By Jean Christou
TURKISH Foreign Minister Ahmet Davutoglu yesterday hailed the coming week’s visit by US Vice President Joe Biden as a “positive and important step” but quashed any expectations of ‘big news’ on Varosha.
Davutoglu made a pit-stop in the north most likely to ensure Turkish Cypriot leader Dervis Eroglu was on the same page ahead of the US Vice President’s visit. Observers believe Eroglu is not quite as enthused about it as the Cyprus government. Earlier this week he hinted he thought Biden would favour the Greek Cypriot side.
Davutoglu, couching his words somewhat carefully yesterday, let it be known that he himself was deeply involved in the negotiations. He said he was visiting the north to discuss the developments in the Cyprus issue since December but specifically referred to “the recent increased international interest”, making clear the main reason for his short visit.
During a joint news conference with Eroglu a few hours before he departed, Eroglu said: “The visit to Cyprus by Vice President Biden is another example of international interest. For us it is very positive and important step that could create a hopeful momentum.” Davutoglu said Biden would liaise “equally with both sides” encouraging them to solve the Cyprus issue.
Biden is expected to discuss, among other things, the fenced-off area of Famagusta, known as Varosha, for which the US is reportedly willing to fund a masterplan study. The Greek Cypriot side wants it returned as a confidence-building measure (CBM).
But Davutoglu yesterday ruled this out under the current circumstances saying Varosha was always an issue to be decided as part of a comprehensive settlement. “Once you go along with individual solutions then at some stage you create a new status quo, which can prevent a comprehensive solution,” he said.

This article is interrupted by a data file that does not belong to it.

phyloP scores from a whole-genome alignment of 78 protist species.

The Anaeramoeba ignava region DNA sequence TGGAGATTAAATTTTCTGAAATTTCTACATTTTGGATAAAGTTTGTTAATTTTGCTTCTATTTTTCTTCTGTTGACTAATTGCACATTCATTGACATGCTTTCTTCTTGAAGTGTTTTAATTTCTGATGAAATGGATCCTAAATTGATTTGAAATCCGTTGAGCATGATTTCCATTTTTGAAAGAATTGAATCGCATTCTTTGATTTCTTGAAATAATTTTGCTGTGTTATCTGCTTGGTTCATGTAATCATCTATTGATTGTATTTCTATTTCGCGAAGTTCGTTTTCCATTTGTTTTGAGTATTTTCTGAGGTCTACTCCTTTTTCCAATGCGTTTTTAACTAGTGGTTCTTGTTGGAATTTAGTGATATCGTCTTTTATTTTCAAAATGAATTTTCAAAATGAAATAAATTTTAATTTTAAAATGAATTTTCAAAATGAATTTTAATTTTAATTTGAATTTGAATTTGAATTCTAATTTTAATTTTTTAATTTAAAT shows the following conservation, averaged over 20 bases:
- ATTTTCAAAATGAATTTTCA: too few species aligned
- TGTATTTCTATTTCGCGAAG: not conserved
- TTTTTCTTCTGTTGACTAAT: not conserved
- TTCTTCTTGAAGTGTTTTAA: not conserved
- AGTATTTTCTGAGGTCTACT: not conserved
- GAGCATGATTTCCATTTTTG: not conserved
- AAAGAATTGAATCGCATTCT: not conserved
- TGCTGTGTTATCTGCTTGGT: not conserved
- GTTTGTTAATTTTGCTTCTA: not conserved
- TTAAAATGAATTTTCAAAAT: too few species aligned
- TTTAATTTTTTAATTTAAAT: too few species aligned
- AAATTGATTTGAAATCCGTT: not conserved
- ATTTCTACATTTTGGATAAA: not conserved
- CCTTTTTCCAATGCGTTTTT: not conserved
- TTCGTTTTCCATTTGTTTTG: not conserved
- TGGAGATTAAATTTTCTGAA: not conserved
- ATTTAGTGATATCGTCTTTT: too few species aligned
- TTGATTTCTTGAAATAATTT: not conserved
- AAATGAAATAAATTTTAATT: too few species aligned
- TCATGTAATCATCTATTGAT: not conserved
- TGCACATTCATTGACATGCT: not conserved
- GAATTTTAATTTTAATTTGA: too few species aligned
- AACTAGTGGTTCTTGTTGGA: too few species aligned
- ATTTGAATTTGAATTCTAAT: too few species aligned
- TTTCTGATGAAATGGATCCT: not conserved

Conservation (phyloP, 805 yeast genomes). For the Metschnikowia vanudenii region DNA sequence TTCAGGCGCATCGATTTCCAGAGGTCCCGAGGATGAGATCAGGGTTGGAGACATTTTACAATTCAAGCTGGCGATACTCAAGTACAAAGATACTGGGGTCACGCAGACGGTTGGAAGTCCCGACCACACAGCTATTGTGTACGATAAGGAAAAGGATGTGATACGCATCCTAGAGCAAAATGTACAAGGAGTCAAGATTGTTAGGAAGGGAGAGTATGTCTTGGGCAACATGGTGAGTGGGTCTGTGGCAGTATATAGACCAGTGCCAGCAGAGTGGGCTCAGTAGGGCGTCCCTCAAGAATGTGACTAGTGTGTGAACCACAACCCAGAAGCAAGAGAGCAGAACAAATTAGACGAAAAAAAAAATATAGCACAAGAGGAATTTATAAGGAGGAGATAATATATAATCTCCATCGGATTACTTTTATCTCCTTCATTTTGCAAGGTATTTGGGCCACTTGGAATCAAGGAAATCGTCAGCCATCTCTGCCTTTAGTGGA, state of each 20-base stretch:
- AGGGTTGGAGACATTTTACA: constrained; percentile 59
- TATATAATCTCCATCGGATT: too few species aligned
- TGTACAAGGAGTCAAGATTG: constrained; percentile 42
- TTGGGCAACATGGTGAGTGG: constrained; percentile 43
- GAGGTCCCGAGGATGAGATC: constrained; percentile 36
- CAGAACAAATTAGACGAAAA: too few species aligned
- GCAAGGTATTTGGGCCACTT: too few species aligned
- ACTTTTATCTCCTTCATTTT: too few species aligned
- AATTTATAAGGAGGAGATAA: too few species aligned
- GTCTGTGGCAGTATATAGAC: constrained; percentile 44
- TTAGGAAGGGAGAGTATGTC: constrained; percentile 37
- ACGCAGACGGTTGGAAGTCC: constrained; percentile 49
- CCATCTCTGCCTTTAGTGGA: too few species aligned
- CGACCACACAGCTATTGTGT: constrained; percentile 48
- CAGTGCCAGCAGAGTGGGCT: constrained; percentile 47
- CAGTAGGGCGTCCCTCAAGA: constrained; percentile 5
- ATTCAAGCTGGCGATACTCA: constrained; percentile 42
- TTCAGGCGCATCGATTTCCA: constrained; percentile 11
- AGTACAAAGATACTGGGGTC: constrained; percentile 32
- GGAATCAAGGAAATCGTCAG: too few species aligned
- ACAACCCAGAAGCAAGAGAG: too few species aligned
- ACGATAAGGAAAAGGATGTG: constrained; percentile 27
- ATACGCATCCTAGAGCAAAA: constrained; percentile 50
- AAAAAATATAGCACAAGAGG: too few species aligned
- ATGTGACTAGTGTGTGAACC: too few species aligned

He added that CBMs must be equitable and balanced. If Varosha was to be discussed as a CBM, then something of equivalent or equal value would also have to be on the table. “Otherwise while increasing the confidence of one side you may reduce the confidence of the other,” he said.
Davutoglu said he had met his US counterpart John Kerry in London two days ago and that the Secretary of State had expressed US support for a Cyprus solution. Kerry is also due in Cyprus this year. He assured Davutoglu that US support would continue after Biden’s visit. “Peace in the Eastern Mediterranean passes through a comprehensive solution to the Cyprus problem,” said the Turkish Minister.
Eroglu, in his statements said he also welcomed the Biden visit as a means of pushing the negotiations along. He complained that he seemed unable to secure another meeting with President Nicos Anastasiades. Since the new round of talks began on February 11 this year, the leaders met for only a second time on March 31.
Commenting on the ire generated on the Greek Cypriot side over Biden’s possible visit to the north, Eroglu said he would see the US Vice President in the same room where he sees all visitors. “I told this to the US ambassador. There is no more appropriate place in the TRNC,” said Eroglu.